I got a lovely surprise on Facebook this week.
One of my good friends is a man named John Ferguson. In Oklahoma, he’s better known as Count Gregore, host of horror movies every weekend of my childhood and early teens. Even now he will show up on the occasional scary show.
I have a fairly recent photo of Count Gregore pretending to bite my neck.
At one time, he was a sales representative for a local TV station and a few days ago he put up a picture of the owner of a successful local furniture store, Evans. He had handled their advertising account.
Larry Evans was standing amid his furniture with a smiling brunette, which John didn’t identify.
I did. It was me.
It was 1975. I was in college and I’d seen a little blurb in the paper about a $1,000 scholarship for one girl from Evans and a wholesale furniture company, Masland Duran.
Because my RA kept me from working a lot of jobs, I qualified for a state scholarship through Vocational Rehabilitation. It paid my tuition and fees. I thought the extra money could pay for my books, and possibly, buy my football ticket. (The University of Oklahoma’s football team was awesome then).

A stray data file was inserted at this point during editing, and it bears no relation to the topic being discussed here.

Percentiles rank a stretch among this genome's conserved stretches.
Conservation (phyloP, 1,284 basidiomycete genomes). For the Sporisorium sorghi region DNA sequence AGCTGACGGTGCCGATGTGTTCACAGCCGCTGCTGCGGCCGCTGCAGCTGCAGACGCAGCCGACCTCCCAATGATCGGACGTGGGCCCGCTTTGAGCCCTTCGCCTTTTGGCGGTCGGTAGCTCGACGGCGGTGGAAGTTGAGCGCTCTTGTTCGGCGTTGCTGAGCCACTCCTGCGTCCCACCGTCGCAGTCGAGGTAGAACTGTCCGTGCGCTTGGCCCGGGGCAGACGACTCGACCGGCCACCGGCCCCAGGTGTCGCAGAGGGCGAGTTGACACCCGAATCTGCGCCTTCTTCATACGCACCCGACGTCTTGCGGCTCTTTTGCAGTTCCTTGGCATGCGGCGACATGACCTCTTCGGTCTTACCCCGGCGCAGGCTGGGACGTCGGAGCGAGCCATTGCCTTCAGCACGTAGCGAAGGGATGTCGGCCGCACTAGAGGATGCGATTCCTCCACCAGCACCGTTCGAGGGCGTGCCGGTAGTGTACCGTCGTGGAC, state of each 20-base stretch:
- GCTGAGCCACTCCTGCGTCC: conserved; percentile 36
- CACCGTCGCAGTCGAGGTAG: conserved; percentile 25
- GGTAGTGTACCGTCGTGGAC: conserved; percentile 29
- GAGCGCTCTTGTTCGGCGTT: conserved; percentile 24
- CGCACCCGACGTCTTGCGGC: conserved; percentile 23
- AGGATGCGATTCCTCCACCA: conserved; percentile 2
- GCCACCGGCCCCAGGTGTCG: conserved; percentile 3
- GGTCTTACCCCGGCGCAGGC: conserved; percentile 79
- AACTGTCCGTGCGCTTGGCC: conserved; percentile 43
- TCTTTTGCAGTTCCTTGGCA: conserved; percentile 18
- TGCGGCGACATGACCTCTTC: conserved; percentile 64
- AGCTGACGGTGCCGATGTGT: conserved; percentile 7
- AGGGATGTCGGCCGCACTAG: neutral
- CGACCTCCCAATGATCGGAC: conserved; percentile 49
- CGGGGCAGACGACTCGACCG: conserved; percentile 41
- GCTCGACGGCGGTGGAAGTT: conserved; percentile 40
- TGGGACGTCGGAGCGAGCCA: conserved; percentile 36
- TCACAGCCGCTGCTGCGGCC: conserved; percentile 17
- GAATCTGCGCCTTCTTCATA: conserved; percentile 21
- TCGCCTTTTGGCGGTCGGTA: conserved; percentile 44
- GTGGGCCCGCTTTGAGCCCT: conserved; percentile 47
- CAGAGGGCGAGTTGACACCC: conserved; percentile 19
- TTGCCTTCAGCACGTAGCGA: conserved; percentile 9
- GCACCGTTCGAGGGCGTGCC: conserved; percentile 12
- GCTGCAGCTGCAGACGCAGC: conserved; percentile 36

My mother and I went to Evan’s and I filled out an application and did a little interview. They said they’d let me know.
A few weeks later, around Thanksgiving, Larry Evans himself called to tell me I had won the scholarship and would I like to come to the store and film a commercial with him giving me a check?
Of course I said yes. Evidently a photographer was there too, taking pictures. It was a real shock to see a picture of me, taken by a friend of mind one long ago day in 1975. In his post, John said he didn’t know who the beautiful girl was.
I, now with white hair and dentures, was thrilled to solve his mystery.
I look at that smiling girl and I’m glad she has no idea of the life to come. That young lady had been diagnosed a year earlier with RA and an immune system that wasn’t fighting off strep infections. I was taking a muscle relaxer and antibiotics, a combination I took for years before the pain and exhaustion started taking its toll.
I love seeing the girl I was and I also remember all the good things she has coming: cool jobs, great events, and yes, football tickets.